“It takes a lot of self-confidence to stand up for yourself, especially when you’re around family,” said Noyes. “It’s really hard to be able to tell your mom or dad or sister or brother, ‘You’ve just made this wonderful meal and I’m sorry I can’t eat it.’ … You have to be able to get that gumph to say, “I love you, but.” For me that was a really hard thing to do.”

When she does stand up for herself, what does she want to hear from her loved ones? “It’s that supportive, ‘Okay, I still love you, let’s figure this out together.’ That’s the thing I wish I could hear on a regular basis.”

She also loves it when someone jumps in ready for a challenge saying, “Okay, what can I get for you? What can we do about this?”

Noyes is also happy to bring her own food, even to a big family meal. “I’d much rather bring something and know that I’m safe than be worried the whole meal, ‘Is this going to make me sick?’” She said it’s not rude for the host to accept that offer. “You’re not doing anything wrong to ask them to bring something.”

Pre-packaged foods

If you decide to go the pre-packaged route rather than cooking from scratch, be aware that while gluten-free products have become easier to find, they are pricey.

It’s also important to know that “wheat free” is not necessarily the same as “gluten free” and gluten can hide in all sorts of tame-sounding ingredients like “vegetable starch.” If this is your first time, it’s best to stick to boxes that are clearly marked “gluten free.”

“If you have the word gluten free on it, it’s going to be more expensive inevitably,” said Noyes. However for her the convenience factor outweighs the cost for a special meal.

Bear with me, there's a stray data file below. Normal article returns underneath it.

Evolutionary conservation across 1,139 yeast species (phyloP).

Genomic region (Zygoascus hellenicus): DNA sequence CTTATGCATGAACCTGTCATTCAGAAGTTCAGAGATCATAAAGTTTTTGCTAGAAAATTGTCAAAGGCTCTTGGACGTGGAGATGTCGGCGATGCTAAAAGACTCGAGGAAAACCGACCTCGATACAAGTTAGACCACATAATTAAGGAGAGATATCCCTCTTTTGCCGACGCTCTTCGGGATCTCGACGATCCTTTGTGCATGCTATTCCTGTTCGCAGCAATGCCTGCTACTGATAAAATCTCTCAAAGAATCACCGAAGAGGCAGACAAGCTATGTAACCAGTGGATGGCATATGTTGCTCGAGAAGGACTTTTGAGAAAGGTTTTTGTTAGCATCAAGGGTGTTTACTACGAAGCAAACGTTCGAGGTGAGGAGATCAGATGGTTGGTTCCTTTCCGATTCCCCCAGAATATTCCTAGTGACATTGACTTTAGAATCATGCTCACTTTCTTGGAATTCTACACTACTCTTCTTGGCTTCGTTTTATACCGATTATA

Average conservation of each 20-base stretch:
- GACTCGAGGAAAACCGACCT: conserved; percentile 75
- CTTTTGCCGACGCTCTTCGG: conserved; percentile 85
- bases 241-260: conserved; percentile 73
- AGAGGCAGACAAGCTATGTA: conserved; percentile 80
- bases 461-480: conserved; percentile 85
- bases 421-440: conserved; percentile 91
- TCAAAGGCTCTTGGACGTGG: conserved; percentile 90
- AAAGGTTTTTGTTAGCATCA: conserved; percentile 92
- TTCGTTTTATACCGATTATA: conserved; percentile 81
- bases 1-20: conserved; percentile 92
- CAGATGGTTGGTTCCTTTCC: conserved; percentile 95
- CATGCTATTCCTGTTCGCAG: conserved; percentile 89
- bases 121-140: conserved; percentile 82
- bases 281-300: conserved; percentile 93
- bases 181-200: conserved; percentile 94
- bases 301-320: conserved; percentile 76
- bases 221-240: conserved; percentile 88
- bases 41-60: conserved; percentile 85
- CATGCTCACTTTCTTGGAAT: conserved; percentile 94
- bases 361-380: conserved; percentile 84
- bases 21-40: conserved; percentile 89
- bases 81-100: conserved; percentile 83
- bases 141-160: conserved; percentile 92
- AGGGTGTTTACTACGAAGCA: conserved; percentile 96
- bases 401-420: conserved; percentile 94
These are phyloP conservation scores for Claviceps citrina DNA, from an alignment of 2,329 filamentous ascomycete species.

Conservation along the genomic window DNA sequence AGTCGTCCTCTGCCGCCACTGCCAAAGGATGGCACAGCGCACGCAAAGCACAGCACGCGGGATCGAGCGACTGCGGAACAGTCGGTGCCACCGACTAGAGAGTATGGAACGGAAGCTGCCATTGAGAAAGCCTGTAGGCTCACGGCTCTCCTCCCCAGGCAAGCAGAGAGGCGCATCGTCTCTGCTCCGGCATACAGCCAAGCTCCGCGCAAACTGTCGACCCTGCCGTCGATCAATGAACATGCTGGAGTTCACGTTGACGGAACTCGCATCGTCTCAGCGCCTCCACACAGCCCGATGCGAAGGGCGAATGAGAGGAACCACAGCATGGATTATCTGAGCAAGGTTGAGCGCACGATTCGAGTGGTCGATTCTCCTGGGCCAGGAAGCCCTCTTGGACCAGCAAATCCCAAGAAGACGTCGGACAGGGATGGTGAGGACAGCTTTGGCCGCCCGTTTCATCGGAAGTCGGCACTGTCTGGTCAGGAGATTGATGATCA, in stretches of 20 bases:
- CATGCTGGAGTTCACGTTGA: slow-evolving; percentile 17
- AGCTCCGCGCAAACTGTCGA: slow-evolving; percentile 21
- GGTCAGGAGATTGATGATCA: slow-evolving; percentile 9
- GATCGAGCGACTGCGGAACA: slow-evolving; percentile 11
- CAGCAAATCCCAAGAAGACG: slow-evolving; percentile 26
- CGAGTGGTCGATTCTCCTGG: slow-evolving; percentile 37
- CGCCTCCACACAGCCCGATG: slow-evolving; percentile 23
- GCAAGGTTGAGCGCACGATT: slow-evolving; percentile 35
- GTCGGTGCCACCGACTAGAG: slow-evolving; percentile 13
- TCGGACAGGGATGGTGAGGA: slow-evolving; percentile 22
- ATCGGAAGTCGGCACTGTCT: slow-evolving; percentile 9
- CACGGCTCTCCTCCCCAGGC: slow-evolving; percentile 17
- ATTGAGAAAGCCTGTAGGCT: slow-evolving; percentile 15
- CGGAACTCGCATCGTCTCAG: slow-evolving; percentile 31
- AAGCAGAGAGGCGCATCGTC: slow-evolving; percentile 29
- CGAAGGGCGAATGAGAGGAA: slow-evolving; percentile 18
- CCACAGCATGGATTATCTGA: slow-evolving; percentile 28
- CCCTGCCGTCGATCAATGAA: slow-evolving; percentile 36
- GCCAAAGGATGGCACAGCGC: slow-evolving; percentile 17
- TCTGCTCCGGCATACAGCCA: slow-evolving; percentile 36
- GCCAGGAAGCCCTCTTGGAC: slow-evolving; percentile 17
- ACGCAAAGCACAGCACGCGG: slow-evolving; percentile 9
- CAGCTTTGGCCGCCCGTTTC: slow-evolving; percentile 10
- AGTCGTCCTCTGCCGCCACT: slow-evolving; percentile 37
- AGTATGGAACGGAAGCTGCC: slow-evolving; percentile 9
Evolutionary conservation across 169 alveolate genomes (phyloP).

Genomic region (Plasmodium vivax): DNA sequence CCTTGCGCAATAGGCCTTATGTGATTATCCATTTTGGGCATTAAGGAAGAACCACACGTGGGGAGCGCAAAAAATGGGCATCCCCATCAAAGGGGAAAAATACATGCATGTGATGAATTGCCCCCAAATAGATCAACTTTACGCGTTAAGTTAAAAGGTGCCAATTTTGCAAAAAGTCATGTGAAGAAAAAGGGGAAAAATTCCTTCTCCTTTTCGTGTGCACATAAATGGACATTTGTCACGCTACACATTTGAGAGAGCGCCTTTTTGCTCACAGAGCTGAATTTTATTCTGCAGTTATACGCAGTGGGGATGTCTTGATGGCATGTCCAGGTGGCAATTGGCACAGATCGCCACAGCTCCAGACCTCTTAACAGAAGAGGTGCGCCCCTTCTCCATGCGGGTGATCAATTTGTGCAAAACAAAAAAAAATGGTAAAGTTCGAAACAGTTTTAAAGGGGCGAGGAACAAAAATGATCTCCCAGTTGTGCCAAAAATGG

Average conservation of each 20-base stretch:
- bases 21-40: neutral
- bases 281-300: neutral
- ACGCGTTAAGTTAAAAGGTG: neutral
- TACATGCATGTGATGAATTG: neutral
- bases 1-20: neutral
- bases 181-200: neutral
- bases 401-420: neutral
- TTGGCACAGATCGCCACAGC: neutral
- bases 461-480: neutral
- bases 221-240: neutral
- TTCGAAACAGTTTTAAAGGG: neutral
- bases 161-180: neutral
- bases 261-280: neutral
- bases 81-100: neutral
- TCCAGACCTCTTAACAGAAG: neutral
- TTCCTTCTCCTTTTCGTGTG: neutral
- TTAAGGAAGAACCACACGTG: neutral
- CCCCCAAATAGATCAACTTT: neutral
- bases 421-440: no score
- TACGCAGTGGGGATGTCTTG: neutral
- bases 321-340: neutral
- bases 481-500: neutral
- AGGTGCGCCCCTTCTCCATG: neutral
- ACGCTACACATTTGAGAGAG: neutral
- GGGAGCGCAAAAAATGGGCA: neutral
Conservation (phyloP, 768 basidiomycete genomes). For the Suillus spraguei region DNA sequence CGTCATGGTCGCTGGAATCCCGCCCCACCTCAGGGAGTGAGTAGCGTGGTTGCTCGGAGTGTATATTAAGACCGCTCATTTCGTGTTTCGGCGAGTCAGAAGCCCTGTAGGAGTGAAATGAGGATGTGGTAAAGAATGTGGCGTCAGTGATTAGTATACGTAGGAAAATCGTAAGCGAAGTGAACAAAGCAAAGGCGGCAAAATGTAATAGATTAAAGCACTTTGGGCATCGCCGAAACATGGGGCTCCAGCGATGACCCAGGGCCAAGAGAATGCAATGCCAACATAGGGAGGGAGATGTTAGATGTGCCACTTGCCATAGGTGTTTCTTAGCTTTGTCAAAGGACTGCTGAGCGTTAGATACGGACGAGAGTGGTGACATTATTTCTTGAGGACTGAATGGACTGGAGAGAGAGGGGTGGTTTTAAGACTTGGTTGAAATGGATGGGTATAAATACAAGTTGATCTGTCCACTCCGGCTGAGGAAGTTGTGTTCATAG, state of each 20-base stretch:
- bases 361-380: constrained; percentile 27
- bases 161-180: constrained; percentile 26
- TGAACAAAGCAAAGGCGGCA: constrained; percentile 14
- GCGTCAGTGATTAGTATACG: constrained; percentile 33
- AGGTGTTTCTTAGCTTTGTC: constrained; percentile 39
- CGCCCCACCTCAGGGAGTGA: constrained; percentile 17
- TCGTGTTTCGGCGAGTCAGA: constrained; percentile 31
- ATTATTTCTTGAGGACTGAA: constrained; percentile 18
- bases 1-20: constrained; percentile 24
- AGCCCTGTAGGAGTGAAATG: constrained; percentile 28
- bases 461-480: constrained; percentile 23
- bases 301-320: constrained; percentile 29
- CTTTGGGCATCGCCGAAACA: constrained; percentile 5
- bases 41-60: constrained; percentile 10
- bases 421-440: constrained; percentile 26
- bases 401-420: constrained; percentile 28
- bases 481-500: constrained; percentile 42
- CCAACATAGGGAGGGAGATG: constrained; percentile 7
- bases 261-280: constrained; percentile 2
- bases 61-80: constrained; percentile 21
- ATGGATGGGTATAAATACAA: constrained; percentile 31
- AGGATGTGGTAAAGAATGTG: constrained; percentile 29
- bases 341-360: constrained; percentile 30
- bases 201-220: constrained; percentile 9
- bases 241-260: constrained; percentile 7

But Noyes warns, “You’re not going to find a gluten-free packaged stuffing. If you do, let me know because I want to find it!”

As the recipient of many gluten-free surprises from friends, Noyes suggests doing some recon before buying a special treat for your loved on. “Ask whoever has the gluten allergies what brands they like, because there are a lot of them out there that taste just like cardboard!”

 

Take mine off first

Noyes also said that the main meal, whether it’s turkey, chicken or ham, is naturally gluten free. Remember to cut a chunk of meat off before putting it on a platter with gravy or stuffing and your loved one will be fine. Just don’t forget that you need to cook the stuffing in a separate container, rather than inside the bird, in order to avoid contamination.

Online recipes

If you want to try something new, there are lots of websites dedicated to gluten free cooking.

“The Internet is a wonderful place to find recipes. You can do almost everything that you normally would,” said Noyes. She suggests livingwithout.com, which has many recipes and information about specific products and how to not cross-contaminate.

Abrin suggested glutenfree.com and celiac.com.

If you say you’re going to do it, do it

Last Christmas, Noyes had a nightmare situation — she had all the appropriate preparation conversations and her family told her it was no problem. She offered to bring her own food and they told her it was all taken care of. When she showed up, there was nothing there she could safely eat.

“I didn’t speak up and I ate meatballs, which are full of wheat and I was sick … through New Years,” she remembered. She’s now learned her lesson that she needs to take food wherever she goes, it also points to the biggest lesson of all for families: if you say you’re going to provide for your loved one, make sure to follow through.

Being a part of the family

Both Abrin and Noyes debunk the idea that people with gluten allergies are seeking attention.

Abrin said, “It could be a conception that the person wants the whole world to accommodate to them. But I think it’s about adapting to the needs of someone you love.”

Noyes was clear that this isn’t just a fad for her, it has been a life-changing experience. “You want to be accepted by your family. It’s hard when you have food allergies to not feel like you’re left out because you have to eat something different than everybody else. … We have to suffer when we go to restaurants, and we have to suffer when we go buy groceries. The one place we don’t want to suffer is with our loved ones.”